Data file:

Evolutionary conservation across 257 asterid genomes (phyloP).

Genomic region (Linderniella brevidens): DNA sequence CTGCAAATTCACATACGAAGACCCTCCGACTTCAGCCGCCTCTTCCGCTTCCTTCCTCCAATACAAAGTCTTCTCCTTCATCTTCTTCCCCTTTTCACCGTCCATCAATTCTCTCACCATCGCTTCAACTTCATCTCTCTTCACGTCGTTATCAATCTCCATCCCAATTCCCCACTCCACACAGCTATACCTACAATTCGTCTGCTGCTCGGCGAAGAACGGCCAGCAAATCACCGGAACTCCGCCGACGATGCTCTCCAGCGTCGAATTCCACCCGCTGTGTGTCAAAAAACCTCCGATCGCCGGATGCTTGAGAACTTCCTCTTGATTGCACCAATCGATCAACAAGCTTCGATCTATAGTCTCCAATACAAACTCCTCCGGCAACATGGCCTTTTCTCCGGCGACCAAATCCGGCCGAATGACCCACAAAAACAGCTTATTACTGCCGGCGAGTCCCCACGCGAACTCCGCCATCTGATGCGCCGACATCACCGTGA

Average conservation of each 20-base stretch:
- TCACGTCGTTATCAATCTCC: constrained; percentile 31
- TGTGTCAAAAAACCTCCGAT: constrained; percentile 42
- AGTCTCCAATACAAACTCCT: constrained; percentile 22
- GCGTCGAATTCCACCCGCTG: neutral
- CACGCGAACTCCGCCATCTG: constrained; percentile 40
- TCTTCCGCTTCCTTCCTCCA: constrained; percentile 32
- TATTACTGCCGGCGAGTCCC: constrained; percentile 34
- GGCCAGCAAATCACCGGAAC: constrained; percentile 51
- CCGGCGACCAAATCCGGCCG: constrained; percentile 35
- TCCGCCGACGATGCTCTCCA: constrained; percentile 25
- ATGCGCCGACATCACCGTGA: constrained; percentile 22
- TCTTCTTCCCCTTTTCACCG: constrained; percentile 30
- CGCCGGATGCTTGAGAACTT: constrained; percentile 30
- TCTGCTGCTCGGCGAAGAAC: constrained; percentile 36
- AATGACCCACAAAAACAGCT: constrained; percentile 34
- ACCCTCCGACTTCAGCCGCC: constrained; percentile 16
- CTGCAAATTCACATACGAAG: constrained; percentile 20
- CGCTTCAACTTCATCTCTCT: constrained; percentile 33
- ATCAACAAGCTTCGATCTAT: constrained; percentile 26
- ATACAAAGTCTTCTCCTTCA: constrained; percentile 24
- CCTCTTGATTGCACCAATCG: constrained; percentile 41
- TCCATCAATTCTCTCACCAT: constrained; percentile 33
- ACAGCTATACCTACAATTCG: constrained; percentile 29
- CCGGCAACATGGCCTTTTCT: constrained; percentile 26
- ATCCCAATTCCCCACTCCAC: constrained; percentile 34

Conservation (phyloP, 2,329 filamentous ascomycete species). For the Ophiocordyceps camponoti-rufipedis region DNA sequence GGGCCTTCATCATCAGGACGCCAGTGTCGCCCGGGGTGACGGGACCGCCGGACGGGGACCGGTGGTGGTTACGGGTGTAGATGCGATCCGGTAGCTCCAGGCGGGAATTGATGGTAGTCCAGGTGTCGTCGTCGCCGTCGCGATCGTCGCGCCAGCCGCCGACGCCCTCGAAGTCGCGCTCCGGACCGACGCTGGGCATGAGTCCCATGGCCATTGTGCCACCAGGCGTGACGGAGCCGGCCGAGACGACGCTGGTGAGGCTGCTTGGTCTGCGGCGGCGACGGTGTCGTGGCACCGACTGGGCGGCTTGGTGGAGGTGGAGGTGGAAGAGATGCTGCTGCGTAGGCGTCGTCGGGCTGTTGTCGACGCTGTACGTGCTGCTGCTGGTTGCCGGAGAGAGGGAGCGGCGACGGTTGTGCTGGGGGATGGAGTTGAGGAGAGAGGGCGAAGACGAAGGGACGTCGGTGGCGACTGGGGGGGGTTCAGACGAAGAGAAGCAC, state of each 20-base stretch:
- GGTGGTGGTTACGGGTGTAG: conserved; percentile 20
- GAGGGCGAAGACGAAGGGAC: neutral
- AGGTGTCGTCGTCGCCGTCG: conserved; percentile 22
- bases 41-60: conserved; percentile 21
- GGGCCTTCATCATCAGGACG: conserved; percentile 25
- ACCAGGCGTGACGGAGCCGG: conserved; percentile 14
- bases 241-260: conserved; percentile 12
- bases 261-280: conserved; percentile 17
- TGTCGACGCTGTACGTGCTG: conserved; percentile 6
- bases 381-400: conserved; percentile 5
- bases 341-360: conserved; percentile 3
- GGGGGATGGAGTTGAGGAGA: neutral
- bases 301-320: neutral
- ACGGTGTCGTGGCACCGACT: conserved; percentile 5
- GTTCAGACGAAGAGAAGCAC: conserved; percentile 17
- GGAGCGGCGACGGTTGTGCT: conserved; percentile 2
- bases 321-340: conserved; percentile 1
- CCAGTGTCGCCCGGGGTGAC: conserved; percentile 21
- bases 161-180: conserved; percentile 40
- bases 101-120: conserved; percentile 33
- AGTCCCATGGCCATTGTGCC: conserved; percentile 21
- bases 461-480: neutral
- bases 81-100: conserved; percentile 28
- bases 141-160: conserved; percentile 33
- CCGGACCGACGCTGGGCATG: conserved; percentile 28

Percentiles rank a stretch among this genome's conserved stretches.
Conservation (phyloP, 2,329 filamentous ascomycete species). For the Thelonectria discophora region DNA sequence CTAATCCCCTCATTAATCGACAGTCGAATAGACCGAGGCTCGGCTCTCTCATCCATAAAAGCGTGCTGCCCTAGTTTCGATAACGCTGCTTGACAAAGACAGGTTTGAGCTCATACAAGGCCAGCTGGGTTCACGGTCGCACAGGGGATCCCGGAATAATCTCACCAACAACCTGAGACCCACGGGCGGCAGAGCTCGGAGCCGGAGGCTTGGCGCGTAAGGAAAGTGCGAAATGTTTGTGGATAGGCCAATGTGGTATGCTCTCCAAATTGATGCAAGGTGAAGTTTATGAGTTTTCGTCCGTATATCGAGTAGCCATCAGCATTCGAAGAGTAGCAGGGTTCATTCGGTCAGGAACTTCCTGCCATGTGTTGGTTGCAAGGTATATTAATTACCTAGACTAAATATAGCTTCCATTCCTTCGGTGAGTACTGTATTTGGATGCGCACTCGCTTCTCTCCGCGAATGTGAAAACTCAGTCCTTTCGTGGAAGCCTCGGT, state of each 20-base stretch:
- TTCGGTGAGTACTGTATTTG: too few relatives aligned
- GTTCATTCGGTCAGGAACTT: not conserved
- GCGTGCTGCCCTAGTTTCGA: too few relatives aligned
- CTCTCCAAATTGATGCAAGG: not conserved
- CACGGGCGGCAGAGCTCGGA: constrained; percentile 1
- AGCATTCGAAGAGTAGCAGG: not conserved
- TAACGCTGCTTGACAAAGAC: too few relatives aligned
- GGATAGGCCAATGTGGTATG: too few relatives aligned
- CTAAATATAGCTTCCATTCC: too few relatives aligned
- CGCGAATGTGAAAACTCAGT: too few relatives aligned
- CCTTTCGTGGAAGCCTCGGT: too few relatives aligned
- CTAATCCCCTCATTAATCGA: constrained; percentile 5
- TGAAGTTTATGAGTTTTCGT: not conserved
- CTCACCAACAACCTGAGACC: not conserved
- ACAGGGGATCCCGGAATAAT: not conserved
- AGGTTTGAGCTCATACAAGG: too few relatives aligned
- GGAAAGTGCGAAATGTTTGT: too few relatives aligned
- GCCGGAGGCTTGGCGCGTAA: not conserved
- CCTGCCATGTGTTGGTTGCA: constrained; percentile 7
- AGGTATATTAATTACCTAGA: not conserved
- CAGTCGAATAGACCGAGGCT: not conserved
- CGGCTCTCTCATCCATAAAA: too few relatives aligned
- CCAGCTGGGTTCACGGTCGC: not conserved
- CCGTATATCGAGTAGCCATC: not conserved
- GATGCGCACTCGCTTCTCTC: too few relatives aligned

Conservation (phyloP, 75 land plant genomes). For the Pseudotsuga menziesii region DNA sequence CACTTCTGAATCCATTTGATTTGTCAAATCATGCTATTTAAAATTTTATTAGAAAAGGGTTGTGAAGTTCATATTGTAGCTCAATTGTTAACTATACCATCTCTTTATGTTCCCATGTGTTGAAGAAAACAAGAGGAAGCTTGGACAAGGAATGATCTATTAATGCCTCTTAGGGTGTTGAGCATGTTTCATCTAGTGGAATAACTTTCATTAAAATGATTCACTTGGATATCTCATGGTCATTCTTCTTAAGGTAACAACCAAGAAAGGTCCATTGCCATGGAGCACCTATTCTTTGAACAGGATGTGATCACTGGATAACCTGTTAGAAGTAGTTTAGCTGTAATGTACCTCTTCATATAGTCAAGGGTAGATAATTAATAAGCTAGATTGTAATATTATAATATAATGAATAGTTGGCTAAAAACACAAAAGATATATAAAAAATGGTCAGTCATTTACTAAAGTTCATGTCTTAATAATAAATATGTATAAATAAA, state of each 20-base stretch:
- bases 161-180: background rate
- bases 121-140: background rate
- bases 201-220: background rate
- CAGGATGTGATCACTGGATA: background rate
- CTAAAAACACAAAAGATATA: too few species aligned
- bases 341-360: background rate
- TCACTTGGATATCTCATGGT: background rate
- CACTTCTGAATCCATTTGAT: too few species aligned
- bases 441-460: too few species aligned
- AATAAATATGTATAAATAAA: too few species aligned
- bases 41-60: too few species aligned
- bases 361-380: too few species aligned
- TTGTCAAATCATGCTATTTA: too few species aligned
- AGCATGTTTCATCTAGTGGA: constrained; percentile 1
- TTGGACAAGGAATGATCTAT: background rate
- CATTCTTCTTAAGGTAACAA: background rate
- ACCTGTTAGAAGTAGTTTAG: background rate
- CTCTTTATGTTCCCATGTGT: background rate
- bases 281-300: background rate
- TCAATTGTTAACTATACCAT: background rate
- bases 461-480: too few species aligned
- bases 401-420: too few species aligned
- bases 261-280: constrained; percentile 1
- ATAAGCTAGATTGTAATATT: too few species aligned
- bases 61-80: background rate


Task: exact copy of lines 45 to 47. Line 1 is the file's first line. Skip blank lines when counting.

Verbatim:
- GGAGCGGCGACGGTTGTGCT: conserved; percentile 2
- bases 321-340: conserved; percentile 1
- CCAGTGTCGCCCGGGGTGAC: conserved; percentile 21